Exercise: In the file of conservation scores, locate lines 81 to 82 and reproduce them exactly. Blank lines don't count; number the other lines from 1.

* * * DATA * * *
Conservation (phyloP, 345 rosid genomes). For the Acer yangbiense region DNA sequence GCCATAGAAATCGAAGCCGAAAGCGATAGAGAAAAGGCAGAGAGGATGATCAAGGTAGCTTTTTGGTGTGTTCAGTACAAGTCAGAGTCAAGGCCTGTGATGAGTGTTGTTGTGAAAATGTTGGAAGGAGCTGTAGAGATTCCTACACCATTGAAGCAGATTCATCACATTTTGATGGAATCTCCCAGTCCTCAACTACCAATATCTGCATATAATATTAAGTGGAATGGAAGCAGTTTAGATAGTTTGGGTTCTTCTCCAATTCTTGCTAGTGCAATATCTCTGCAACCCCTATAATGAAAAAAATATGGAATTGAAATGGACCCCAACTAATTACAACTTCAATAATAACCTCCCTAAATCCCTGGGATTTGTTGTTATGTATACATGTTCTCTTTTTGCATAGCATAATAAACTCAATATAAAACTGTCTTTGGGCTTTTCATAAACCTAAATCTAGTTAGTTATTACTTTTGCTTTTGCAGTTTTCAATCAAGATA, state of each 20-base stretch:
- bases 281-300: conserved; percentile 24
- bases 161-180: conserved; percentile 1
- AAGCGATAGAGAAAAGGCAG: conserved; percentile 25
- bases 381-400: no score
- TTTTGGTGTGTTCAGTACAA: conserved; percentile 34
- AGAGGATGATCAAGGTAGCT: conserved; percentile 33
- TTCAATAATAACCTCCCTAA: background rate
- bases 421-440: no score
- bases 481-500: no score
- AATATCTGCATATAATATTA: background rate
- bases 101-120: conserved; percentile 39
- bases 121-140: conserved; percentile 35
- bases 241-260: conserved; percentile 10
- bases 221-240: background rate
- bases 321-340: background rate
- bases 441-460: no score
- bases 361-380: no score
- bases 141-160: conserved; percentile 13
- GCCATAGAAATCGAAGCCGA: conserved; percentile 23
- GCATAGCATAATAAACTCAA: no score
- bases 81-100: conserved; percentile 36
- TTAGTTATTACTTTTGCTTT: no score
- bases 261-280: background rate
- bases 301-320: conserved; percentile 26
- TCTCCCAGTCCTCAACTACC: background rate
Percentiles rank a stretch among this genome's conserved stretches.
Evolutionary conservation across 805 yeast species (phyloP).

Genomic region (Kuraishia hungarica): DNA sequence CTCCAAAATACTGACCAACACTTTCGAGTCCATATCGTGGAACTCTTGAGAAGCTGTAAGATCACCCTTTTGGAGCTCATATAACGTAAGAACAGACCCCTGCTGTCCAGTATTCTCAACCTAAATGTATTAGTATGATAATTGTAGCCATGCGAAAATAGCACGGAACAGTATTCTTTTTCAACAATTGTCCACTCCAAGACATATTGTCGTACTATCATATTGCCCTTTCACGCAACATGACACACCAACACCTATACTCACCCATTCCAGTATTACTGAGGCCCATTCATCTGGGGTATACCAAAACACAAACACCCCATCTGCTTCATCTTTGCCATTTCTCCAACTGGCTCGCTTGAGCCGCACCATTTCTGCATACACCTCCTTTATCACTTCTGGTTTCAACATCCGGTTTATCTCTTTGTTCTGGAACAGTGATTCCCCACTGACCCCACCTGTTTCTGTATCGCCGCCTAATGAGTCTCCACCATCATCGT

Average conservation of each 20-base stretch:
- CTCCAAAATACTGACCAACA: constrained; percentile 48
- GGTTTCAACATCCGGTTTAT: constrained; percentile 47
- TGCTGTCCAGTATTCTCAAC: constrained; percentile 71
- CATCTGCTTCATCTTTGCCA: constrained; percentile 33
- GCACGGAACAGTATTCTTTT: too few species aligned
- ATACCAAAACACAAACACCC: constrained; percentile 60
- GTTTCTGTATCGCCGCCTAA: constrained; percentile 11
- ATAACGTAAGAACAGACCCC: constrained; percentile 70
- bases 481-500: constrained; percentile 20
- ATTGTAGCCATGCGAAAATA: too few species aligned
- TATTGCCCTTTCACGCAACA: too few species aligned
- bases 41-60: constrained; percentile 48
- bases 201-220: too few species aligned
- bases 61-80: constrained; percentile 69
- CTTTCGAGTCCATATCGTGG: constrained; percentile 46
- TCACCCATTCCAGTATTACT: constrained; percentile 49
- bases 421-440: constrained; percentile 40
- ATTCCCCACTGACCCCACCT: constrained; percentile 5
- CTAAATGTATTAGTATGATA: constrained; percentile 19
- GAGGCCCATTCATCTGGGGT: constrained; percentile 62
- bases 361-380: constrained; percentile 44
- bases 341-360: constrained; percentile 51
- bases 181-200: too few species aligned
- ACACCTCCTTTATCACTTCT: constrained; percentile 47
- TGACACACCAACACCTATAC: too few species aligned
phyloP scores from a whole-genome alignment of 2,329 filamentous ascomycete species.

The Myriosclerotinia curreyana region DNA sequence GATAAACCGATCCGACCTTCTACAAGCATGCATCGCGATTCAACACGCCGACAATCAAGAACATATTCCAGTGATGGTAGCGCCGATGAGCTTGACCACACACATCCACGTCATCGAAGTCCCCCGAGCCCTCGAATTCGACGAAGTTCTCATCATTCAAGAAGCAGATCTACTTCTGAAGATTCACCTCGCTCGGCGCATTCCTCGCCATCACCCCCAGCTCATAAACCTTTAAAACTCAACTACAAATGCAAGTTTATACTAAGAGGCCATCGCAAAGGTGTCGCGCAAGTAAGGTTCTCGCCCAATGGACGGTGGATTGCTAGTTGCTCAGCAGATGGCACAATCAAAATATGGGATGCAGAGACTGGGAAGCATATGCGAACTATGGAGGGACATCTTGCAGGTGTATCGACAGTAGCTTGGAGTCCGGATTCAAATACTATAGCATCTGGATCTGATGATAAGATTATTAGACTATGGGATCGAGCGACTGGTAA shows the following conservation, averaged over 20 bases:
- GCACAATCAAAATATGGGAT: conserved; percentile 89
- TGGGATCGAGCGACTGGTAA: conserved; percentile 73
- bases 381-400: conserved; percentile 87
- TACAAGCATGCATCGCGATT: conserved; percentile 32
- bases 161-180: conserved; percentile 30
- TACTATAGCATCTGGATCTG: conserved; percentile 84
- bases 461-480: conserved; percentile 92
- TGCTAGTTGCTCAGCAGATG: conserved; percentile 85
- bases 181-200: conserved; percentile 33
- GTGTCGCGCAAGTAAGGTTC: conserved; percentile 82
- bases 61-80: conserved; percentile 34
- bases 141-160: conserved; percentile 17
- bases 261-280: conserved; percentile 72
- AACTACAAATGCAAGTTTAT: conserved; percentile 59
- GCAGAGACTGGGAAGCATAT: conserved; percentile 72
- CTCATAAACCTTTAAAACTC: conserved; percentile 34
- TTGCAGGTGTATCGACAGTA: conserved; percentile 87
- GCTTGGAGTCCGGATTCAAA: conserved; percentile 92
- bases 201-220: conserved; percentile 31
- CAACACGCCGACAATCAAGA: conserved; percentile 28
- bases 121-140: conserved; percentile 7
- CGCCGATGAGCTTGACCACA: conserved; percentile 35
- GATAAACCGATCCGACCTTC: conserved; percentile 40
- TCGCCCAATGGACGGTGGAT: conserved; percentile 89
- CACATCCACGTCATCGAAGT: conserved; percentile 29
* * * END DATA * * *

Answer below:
- TCGCCCAATGGACGGTGGAT: conserved; percentile 89
- CACATCCACGTCATCGAAGT: conserved; percentile 29